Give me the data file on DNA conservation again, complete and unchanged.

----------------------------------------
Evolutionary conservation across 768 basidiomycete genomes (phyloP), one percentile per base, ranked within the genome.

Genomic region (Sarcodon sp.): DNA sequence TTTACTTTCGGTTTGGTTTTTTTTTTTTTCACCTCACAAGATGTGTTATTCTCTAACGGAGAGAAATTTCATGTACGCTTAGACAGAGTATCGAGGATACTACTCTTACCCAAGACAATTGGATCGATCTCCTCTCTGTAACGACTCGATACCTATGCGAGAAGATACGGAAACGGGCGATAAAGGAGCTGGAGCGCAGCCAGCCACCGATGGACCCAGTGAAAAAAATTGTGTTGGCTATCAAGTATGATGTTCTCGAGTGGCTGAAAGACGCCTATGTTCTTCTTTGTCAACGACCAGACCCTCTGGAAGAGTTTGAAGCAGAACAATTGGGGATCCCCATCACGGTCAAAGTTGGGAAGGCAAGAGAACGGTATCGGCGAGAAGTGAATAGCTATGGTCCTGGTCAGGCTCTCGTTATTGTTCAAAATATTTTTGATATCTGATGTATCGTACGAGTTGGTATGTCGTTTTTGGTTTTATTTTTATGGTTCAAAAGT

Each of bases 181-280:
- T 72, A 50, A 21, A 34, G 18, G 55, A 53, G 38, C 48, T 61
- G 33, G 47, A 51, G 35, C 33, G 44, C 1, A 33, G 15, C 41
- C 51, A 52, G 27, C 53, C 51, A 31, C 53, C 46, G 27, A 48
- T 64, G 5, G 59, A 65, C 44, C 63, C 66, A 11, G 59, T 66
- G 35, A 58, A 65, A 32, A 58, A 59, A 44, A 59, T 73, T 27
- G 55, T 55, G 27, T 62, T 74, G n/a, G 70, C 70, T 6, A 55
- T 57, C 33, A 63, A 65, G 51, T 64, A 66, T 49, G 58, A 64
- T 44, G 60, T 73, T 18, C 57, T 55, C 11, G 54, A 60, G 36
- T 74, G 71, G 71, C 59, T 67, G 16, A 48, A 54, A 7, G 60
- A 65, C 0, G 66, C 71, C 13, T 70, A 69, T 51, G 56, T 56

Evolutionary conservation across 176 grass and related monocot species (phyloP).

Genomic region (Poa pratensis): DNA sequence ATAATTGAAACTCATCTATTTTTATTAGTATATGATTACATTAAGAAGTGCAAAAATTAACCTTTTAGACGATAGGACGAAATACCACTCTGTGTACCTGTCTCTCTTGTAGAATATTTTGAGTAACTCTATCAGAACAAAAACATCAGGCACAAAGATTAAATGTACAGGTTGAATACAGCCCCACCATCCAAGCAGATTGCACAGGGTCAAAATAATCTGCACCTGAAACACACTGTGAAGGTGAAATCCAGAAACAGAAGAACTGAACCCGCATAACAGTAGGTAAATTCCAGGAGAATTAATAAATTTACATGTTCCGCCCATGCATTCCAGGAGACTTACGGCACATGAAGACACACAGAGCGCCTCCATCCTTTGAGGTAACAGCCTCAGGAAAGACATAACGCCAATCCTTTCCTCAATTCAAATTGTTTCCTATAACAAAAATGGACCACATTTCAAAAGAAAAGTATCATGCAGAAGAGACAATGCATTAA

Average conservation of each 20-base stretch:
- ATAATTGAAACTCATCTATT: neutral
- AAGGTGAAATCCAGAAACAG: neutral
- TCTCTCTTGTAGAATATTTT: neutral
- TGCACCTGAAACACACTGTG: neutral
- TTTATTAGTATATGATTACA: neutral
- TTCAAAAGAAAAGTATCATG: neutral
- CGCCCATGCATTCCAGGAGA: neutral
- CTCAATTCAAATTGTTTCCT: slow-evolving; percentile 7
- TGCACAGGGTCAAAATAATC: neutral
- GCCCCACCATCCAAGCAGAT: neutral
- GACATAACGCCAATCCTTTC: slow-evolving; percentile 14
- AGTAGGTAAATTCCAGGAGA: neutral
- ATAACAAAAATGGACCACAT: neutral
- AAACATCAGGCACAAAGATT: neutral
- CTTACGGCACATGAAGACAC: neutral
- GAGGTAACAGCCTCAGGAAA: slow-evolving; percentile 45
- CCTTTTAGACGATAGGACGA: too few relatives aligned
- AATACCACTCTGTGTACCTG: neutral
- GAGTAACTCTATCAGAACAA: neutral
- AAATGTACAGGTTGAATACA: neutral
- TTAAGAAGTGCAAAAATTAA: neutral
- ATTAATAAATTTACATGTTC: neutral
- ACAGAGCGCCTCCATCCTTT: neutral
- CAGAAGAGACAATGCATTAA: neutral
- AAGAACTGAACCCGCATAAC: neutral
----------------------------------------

Evolutionary conservation across 768 basidiomycete genomes (phyloP), one percentile per base, ranked within the genome.

Genomic region (Sarcodon sp.): DNA sequence TTTACTTTCGGTTTGGTTTTTTTTTTTTTCACCTCACAAGATGTGTTATTCTCTAACGGAGAGAAATTTCATGTACGCTTAGACAGAGTATCGAGGATACTACTCTTACCCAAGACAATTGGATCGATCTCCTCTCTGTAACGACTCGATACCTATGCGAGAAGATACGGAAACGGGCGATAAAGGAGCTGGAGCGCAGCCAGCCACCGATGGACCCAGTGAAAAAAATTGTGTTGGCTATCAAGTATGATGTTCTCGAGTGGCTGAAAGACGCCTATGTTCTTCTTTGTCAACGACCAGACCCTCTGGAAGAGTTTGAAGCAGAACAATTGGGGATCCCCATCACGGTCAAAGTTGGGAAGGCAAGAGAACGGTATCGGCGAGAAGTGAATAGCTATGGTCCTGGTCAGGCTCTCGTTATTGTTCAAAATATTTTTGATATCTGATGTATCGTACGAGTTGGTATGTCGTTTTTGGTTTTATTTTTATGGTTCAAAAGT

Each of bases 181-280:
- T 72, A 50, A 21, A 34, G 18, G 55, A 53, G 38, C 48, T 61
- G 33, G 47, A 51, G 35, C 33, G 44, C 1, A 33, G 15, C 41
- C 51, A 52, G 27, C 53, C 51, A 31, C 53, C 46, G 27, A 48
- T 64, G 5, G 59, A 65, C 44, C 63, C 66, A 11, G 59, T 66
- G 35, A 58, A 65, A 32, A 58, A 59, A 44, A 59, T 73, T 27
- G 55, T 55, G 27, T 62, T 74, G n/a, G 70, C 70, T 6, A 55
- T 57, C 33, A 63, A 65, G 51, T 64, A 66, T 49, G 58, A 64
- T 44, G 60, T 73, T 18, C 57, T 55, C 11, G 54, A 60, G 36
- T 74, G 71, G 71, C 59, T 67, G 16, A 48, A 54, A 7, G 60
- A 65, C 0, G 66, C 71, C 13, T 70, A 69, T 51, G 56, T 56

Evolutionary conservation across 176 grass and related monocot species (phyloP).

Genomic region (Poa pratensis): DNA sequence ATAATTGAAACTCATCTATTTTTATTAGTATATGATTACATTAAGAAGTGCAAAAATTAACCTTTTAGACGATAGGACGAAATACCACTCTGTGTACCTGTCTCTCTTGTAGAATATTTTGAGTAACTCTATCAGAACAAAAACATCAGGCACAAAGATTAAATGTACAGGTTGAATACAGCCCCACCATCCAAGCAGATTGCACAGGGTCAAAATAATCTGCACCTGAAACACACTGTGAAGGTGAAATCCAGAAACAGAAGAACTGAACCCGCATAACAGTAGGTAAATTCCAGGAGAATTAATAAATTTACATGTTCCGCCCATGCATTCCAGGAGACTTACGGCACATGAAGACACACAGAGCGCCTCCATCCTTTGAGGTAACAGCCTCAGGAAAGACATAACGCCAATCCTTTCCTCAATTCAAATTGTTTCCTATAACAAAAATGGACCACATTTCAAAAGAAAAGTATCATGCAGAAGAGACAATGCATTAA

Average conservation of each 20-base stretch:
- ATAATTGAAACTCATCTATT: neutral
- AAGGTGAAATCCAGAAACAG: neutral
- TCTCTCTTGTAGAATATTTT: neutral
- TGCACCTGAAACACACTGTG: neutral
- TTTATTAGTATATGATTACA: neutral
- TTCAAAAGAAAAGTATCATG: neutral
- CGCCCATGCATTCCAGGAGA: neutral
- CTCAATTCAAATTGTTTCCT: slow-evolving; percentile 7
- TGCACAGGGTCAAAATAATC: neutral
- GCCCCACCATCCAAGCAGAT: neutral
- GACATAACGCCAATCCTTTC: slow-evolving; percentile 14
- AGTAGGTAAATTCCAGGAGA: neutral
- ATAACAAAAATGGACCACAT: neutral
- AAACATCAGGCACAAAGATT: neutral
- CTTACGGCACATGAAGACAC: neutral
- GAGGTAACAGCCTCAGGAAA: slow-evolving; percentile 45
- CCTTTTAGACGATAGGACGA: too few relatives aligned
- AATACCACTCTGTGTACCTG: neutral
- GAGTAACTCTATCAGAACAA: neutral
- AAATGTACAGGTTGAATACA: neutral
- TTAAGAAGTGCAAAAATTAA: neutral
- ATTAATAAATTTACATGTTC: neutral
- ACAGAGCGCCTCCATCCTTT: neutral
- CAGAAGAGACAATGCATTAA: neutral
- AAGAACTGAACCCGCATAAC: neutral